had this happened than blood spurted from the Khan's nostrils and death overtook him.34
amulets still find favor in Spain, a number of interesting examples
having recently been acquired in that country by Mr. W. L. Hildburgh,
many of them being offered for sale in small stalls, both in the
capital, Madrid, and in other of the Spanish cities.35 In a
number of cases these amulets are milky white agates, this hue
recommending their use as lactation amulets. In one specimen, however,
secured in Seville, the agate showed seven concentric white stripes,
probably indicating that it had been used as a charm against the Evil
Eye as well as to favor the secretion of milk.
the latter purpose, in lieu of agate, white glass beads are often sold,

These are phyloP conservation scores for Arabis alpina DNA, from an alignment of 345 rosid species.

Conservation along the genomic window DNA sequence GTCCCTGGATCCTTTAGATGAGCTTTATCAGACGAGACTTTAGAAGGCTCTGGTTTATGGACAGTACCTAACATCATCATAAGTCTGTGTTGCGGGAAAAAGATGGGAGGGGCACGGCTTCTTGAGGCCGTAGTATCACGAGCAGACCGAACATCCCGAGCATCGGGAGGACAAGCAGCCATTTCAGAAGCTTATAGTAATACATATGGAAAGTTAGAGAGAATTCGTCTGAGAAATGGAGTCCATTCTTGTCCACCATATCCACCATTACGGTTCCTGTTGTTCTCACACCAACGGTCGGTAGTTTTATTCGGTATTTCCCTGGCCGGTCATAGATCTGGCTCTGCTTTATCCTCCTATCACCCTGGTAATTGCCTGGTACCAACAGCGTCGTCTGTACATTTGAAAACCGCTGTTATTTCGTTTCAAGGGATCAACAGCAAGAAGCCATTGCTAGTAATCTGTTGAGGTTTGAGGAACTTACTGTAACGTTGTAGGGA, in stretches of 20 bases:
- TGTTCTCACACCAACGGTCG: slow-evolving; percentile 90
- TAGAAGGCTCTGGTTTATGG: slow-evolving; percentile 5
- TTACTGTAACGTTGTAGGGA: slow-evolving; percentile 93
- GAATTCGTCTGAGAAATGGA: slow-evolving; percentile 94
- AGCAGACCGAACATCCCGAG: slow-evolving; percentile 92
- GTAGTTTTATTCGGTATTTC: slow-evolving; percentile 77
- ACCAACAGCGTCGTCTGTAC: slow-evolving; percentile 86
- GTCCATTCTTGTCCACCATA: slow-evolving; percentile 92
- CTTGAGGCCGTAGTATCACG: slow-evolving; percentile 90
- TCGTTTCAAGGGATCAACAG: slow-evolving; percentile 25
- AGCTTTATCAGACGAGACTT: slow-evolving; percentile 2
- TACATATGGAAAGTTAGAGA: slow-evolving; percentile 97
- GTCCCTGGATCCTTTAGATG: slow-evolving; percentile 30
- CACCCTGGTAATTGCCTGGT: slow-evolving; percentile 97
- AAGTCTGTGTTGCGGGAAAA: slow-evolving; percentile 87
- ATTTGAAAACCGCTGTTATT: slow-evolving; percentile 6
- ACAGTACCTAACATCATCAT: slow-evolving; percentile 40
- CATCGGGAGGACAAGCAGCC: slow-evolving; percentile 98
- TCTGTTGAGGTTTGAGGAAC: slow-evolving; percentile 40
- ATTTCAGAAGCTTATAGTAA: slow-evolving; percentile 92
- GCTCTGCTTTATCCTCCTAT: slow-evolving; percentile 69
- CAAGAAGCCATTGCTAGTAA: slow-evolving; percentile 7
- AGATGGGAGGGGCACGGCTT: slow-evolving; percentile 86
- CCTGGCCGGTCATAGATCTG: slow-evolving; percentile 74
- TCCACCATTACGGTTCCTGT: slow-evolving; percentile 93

a dealer in a small stall in Madrid having in his stock a string of
fifty such beads which he sold one by one to the women who had faith in
their efficacy ; agate beads of combined grayish, reddish and white
coloration are also to be found.
an ambitious type of these popular amulets is figured by Mr. Hildburgh
(PI. i, p. 64, fig. 7). This is a triple pendant, with chain attached
for suspension, the upper part being an agate grayish-white and
reddish, probably rendering it at once a lactation amulet and one
serving still another use as a woman's amulet. The middle of this
pendant was of blue glass banded with other colors, and the terminal
was of black glass, spotted blue, yellow and red; both of these glass
objects are supposed to have served against the Evil Eye. Thus this
particular amulet combined a number of virtuer.
Coral is a favorite material for amulets in Spain as in many other lands, being shaped for this purpose as a "fig-
J. G. Frazer, " Balder the Beautiful," London, 1913, vol. ii, p. 142;
citing B. Julg, " Kalmückische Märchen," Leipzig, 1866, No. 12, pp. 58
" W. L. Hildburgh, " Further Notes in Spanish Amulets," in Folk Lore, rol. xxlv. No. 1, March 31, 1913, pp. 63-74; 2 plates.